Transcript for Mary Ellen Harris Abel Kimball, "Sketch of pioneer history, 1895," 24, 27-28

Pres. Young recovered his health and began to prepare for traveling. A company of one hundred men and 3 women namely Sister Harriet Young & Sis. Ellen Kimball & Clara Young with their husbands. They were ready to start about the first of April. They thought another Co. might be ready to go the first of June to bring grain &c. for farming. I found that Father& Mother were expecting to go at this time. I did think of going until our family went. But often thought of mother. How would she stand the journey. Should I ever see her again in this world. These thoughts troubled me. Wm. Kimball came in one evening (after loading up the wagons for the journey) he said, there is room for one more to go, who volunteers. I replied I will. Can you be ready by monday morning, said he. Yes I replied. The family took hold and helped me; and I was ready in time. There was one female beside myself to go in our wagons. She was the wife of one of the brethren who had gone in the Battalion to Mexico. Her name was Mrs. Mary Forsgreen [Forsgren], wife of John Forsgreen. She expected to meet her husband in the valley on his return home, which she did.

After leaving Scotts Bluffs we found Salurates [saleratus] ponds <or lakes> of water which poisoned many of the cattle & some of them died. But before reaching this place we saw several herds of buffalo at a little distance off[.] This was an interesting sight, Yet fearful, least they cause a stampead. This did not occur however with us. We also met several tribes of indians. The Shoshonies were the best looking, and most cleanly. They really looked nice in their costume of skins, ornamented with beeds. But the calamity of our teams droping off one by one was allarming. This caused many an anxious prayer to ascend to our Father for wisdom what to do. At last we arrived at the Pacific Springs. Here we met the Pioneers on their way home. This must have been the last of August or first of September. We were all overjoyed at the sight. Also to learn the history of their travels. They stoped with us two days, when we seperated[.] They for the east, and we for the west. Immediately we had a snow storm. When we arose in the morning every thing was loaded with snow. This looked fearful[.] many miles and mountains too <were> between us <and the valley>. Yet we were on the Pacific slope, as all the streams since we came to the Pacific springs ran to the west, toward the Pacific Ocean[.] But in a few hours the snow melted off. This was the only snow storm of any account that we had on the road. In about 10 days <at last> we had reached the top of the high mountain where we could see Salt Lake. I shall never forget the sensation it gave me, to see that peaceful lake. It seemed that my heart jumped into my; mouth, and tears in my eyes. I felt to exclaim thanks to my Heavenly Father that we are so near our place of destination.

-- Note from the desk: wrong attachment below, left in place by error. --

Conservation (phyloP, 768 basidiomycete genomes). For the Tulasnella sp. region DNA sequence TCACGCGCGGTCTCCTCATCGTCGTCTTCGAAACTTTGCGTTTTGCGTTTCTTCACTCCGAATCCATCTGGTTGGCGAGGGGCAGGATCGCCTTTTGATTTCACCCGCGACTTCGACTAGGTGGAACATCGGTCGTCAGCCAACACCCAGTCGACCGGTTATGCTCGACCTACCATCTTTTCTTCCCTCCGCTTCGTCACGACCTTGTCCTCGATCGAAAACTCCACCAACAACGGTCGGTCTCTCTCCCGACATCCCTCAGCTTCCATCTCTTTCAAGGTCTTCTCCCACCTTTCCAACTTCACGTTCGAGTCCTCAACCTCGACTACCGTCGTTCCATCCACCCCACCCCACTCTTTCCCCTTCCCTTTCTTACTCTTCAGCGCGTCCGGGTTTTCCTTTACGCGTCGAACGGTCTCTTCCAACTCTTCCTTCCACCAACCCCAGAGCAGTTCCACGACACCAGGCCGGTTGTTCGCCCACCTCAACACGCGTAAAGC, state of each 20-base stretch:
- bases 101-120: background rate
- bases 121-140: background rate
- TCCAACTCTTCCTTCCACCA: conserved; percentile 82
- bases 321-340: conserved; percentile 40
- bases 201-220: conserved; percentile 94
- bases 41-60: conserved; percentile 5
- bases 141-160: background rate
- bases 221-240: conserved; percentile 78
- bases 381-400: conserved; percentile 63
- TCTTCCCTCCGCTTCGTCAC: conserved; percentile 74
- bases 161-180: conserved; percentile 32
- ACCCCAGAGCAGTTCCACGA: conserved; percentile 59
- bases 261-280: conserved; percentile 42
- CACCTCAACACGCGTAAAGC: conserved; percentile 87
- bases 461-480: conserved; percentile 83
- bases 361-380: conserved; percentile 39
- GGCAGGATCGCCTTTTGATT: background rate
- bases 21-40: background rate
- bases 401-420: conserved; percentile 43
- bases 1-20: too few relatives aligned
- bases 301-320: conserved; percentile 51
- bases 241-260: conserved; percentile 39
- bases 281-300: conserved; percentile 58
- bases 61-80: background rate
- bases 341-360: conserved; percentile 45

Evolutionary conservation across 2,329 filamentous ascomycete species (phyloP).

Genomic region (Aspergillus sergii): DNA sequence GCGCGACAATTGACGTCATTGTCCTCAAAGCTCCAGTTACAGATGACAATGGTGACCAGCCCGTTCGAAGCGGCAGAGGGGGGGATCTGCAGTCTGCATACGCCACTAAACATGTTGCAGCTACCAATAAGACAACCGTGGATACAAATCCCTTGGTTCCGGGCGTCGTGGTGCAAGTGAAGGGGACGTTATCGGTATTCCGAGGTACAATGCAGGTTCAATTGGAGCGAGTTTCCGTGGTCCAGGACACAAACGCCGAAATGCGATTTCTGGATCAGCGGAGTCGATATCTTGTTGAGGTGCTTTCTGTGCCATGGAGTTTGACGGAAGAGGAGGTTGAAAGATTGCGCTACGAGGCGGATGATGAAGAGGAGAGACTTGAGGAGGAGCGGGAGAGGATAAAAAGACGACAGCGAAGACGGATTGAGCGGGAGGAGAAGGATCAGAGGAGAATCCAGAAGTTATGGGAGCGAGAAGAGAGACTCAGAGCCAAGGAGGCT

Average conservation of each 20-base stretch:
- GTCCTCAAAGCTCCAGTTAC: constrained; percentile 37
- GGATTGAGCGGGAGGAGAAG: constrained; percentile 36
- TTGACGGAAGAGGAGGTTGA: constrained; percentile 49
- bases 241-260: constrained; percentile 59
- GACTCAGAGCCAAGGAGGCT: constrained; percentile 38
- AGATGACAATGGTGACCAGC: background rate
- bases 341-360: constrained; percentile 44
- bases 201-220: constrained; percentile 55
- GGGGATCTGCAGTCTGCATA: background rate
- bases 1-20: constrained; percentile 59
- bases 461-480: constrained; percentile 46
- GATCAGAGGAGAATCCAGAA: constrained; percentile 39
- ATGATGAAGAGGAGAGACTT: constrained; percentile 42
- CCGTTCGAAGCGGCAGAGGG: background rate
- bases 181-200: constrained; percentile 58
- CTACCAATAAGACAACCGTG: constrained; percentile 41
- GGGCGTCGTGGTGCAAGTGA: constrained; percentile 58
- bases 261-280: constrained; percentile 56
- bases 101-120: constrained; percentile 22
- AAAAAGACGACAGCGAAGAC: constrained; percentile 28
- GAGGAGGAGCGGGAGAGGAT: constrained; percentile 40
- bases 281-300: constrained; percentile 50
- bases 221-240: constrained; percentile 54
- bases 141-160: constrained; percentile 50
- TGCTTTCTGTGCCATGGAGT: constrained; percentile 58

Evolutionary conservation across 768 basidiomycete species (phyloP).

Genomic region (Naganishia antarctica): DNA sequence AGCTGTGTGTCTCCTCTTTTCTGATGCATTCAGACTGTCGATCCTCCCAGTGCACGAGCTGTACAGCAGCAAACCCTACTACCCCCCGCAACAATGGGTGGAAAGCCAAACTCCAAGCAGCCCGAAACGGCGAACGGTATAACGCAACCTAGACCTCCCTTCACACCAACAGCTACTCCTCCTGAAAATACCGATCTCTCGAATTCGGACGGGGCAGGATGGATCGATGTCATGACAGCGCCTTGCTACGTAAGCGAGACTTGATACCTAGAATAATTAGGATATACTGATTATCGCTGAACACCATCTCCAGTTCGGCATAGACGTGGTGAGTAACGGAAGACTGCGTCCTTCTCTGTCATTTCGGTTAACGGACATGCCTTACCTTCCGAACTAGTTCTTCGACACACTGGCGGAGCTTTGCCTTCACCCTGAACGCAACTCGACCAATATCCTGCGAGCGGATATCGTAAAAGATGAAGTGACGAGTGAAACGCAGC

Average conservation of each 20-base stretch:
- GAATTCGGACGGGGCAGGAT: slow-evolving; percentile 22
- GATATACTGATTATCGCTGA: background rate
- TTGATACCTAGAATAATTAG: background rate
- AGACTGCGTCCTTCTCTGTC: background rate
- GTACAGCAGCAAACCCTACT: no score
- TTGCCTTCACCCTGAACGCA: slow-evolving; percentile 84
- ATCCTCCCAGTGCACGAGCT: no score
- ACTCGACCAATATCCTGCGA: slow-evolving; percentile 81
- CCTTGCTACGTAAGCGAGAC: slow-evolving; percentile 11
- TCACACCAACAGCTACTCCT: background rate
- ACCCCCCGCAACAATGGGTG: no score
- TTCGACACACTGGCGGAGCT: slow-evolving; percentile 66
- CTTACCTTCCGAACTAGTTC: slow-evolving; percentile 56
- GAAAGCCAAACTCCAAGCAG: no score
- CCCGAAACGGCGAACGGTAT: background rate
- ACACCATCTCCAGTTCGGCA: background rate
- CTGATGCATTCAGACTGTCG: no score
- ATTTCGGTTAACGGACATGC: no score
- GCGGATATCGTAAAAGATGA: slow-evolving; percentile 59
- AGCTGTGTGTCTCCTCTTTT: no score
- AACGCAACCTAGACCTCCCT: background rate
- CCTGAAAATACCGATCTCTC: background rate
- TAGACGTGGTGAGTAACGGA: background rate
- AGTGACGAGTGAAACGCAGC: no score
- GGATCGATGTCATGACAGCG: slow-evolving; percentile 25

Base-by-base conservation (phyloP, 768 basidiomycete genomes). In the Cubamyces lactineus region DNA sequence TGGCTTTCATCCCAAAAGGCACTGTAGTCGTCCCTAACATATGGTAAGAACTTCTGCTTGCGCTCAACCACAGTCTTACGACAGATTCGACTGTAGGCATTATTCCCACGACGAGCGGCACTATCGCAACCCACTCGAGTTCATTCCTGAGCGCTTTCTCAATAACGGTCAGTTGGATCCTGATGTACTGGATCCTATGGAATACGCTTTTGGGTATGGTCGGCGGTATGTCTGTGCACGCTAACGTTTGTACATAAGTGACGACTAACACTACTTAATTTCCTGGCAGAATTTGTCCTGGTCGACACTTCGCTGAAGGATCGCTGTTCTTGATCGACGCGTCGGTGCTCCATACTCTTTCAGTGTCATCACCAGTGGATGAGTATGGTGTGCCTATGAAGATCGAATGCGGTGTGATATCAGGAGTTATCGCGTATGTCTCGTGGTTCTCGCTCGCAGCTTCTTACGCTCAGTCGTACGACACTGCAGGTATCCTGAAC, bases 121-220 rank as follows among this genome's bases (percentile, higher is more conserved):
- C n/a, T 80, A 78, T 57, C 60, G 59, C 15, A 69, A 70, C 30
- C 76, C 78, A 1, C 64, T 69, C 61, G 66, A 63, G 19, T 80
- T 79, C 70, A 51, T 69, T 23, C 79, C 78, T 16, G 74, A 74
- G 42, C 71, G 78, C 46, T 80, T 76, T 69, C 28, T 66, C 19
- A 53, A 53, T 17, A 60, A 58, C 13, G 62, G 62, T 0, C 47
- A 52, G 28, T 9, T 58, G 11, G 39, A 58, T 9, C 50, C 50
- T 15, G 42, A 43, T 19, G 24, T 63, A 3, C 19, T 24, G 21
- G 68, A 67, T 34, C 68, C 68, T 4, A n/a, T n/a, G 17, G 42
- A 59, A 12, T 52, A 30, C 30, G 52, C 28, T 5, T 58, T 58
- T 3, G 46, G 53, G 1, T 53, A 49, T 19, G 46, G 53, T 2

On the 2d day afterward we arrived into the Valley. I think it was 16th of September 1847.

. . . .We arrived Sept 15th or 16th I am not sure which,